LFA-1 binding to ICAM-1 can enhance TCR-dependent proliferation of T cells, but it has been difficult to distinguish contributions from increased adhesion, and thus TCR occupancy, versus costimulatory signaling. Whether LFA-1 ligation results in generation of a unique costimulatory signal(s) distinct from those activated by the TCR has been unclear. Using purified ligands, it is shown that ICAM-1 and B7.1 provide comparable costimulation for proliferation of CD8+ T cells, and that both ligands up-regulate the activities of phosphatidylinositol 3-kinase, sphingomyelinase, and c-Jun NH2-terminal kinase (JNK). These pathways are distinct from those activated by the TCR, and have previously been implicated in up-regulating IL-2 production in response to CD28-B7 interaction. Thus, under conditions in which ICAM-1 provides costimulation of proliferation, LFA-1 ligation activates some of the same signaling pathways as does CD28 ligation. LFA-1 and CD28 do not act identically, however, as indicated by differential sensitivity to inhibitors of phosphatidylinositol 3-kinase; LFA-1-dependent costimulation of proliferation is inhibited, while CD28-dependent costimulation is not. Given the broad distribution of class I and ICAMs on many cell types, the ability of LFA-1 to provide costimulatory signals has implications for where and how CD8+CTL may become activated in response to an antigenic challenge.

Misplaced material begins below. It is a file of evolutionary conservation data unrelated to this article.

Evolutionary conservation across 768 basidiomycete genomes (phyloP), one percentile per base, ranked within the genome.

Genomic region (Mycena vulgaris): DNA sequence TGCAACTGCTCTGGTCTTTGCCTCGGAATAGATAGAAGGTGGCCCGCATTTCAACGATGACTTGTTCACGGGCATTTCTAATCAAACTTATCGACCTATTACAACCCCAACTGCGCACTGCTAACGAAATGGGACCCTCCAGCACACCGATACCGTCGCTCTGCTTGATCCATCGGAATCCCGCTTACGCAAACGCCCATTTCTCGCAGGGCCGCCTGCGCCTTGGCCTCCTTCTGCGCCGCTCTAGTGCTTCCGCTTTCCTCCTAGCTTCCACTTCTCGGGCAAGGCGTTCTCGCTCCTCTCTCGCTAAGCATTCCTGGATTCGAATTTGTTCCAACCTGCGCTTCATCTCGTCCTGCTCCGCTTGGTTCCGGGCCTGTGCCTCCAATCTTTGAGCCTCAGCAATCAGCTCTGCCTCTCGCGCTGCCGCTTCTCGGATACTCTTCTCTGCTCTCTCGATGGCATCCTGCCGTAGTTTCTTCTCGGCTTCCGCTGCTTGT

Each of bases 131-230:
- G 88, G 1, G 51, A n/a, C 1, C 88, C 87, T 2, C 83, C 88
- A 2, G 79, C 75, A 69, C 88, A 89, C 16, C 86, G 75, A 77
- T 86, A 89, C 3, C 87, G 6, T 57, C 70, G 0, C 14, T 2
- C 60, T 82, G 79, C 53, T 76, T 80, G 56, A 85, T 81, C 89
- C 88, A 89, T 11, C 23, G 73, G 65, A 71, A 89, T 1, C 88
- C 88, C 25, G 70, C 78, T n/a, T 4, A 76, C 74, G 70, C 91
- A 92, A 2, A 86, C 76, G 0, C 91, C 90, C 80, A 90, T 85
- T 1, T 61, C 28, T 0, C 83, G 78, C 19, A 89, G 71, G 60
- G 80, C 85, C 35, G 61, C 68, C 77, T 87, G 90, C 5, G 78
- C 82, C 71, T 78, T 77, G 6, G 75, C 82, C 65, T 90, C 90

|Original language||English (US)|
|Number of pages||7|
|Journal||Journal of Immunology|
|State||Published - May 1 1999|